French fight franglais with alternatives for English technology terms
As English has words for everything – including the latest technological terms – French speakers have decided to hit back by coming up with a few of their own. Metro investigates.
- 1st October, 2012
OMG. Oh mon dieu. An increasing number of linguists believe the French language is being put at risk due to an influx of English words. Their solution? Invent new ones.
Some of the world’s top linguists gathered recently in Quebec to discuss how the French language is increasingly becoming peppered with English words, with technology being cited as one of the main causes.
Words such as ‘tweet’ and ‘hashtag’ now form part of the French language and those who attended the French Language World Forum believe it’s high time French equivalents were invented.
These linguists claim English words are dominating digital and economic parlance and that the lack of French equivalents is putting the language at risk.
‘Borrowing too many words from English opens the door to a mishmash of French and English,’ said a spokesman for the Office Québécois de la Langue Française, which is responsible for promoting correct use of the French language.
‘This can have an impact on French word formation, phonetics and grammar, not just terminology.’
Experts at the OQLF believe it’s essential that French speakers have words which adequately express their thoughts and that this is crucial to keeping the language alive.
This is because French isn’t just spoken by the French. There are 220million speakers globally.
Recent studies have shown that French is the third most commonly used language not only on internet and social media networks but also in international trade.
It’s estimated that by 2050, Africa alone will account for 80 per cent of French-speakers and linguists claim that making the French language more effective is key to improving business links between Francophone countries.
While there’s an endless selection of English words which are internationally recognised, the same cannot be said for French.
In Quebec, there are many words which simply aren’t used or heard of outside of the region. The word ‘pourriel’, for example, which means ‘spam’ in Quebecoise French, is almost unheard of outside the city, and the same applies to ‘baladodiffusion’ for ‘podcast’ and ‘clavardage’ for ‘chat’.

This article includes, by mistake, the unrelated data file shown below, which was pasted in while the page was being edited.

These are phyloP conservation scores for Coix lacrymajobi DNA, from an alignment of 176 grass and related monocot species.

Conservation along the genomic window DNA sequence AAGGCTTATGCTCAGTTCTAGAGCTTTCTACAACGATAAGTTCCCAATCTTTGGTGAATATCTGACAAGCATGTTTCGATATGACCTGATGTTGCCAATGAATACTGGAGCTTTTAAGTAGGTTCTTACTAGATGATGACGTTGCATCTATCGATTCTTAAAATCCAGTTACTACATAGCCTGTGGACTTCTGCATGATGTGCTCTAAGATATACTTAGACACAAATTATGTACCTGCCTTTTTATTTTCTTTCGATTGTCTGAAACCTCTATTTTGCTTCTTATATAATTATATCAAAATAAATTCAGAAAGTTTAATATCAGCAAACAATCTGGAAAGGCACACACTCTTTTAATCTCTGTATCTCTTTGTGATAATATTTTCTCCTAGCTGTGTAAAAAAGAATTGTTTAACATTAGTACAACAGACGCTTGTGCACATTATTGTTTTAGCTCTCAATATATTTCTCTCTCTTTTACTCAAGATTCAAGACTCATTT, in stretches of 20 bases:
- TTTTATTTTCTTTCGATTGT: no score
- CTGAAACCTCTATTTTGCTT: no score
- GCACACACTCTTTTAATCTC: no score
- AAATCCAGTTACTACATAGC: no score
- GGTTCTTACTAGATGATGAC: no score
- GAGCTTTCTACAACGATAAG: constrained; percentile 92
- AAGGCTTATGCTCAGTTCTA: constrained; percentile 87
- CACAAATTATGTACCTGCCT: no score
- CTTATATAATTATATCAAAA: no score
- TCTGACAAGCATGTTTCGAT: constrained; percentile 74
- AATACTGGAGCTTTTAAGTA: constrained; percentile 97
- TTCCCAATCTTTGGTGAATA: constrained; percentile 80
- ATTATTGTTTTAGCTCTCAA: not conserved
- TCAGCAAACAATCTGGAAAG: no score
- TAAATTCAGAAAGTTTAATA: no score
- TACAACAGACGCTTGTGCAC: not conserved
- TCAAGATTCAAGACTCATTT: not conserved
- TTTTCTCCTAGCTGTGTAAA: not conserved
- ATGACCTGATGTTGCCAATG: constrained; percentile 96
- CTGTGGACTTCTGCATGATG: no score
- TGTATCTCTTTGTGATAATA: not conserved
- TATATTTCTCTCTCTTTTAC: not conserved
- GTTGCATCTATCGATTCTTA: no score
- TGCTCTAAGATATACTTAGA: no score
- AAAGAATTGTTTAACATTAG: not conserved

Promoting these types of words within other French-speaking countries, say linguists, is key to the language’s survival.
One example is the word ‘mot-clic’, which has successfully been introduced by linguists as an alternative to ‘hashtag’.
‘There’s nothing French about the structure or pronunciation of a word like hashtag, which does not spontaneously mean anything to a French speaker,’ said the OQLF spokesman. ‘That’s why we have proposed the term mot-clic, which actually means something in French. After all, what does hashtag actually mean? It’s used to describe a word preceded by a hash sign. This symbol invites the reader to click on the following word to access more information on the topic in question, and the latter is exactly what mot-clic means.’
Carol Sanders, Emeritus Professor at the University of Surrey, believes that French’s versatility should not be underestimated.
‘In the domain of texting, French has shown itself particularly adaptable,’ she said. ‘Though briefly LOL was used, people now write MDR (mort de rire), and make maximum use of numbers, letters and symbols to text – CU becomes A+ (from à plus tard).’
The OQLF spokesman said: ‘Our goal isn’t to convert the whole world to French. The borrowing of foreign words will always be one of the ways in which languages expand. But we need to make sure that borrowing foreign words adds to a language instead of replacing existing words.’
Read more: http://www.metro.co.uk/news/newsfocus/913781-french-fight-franglais-with-alternatives-for-english-technology-terms#ixzz28MDMfYNz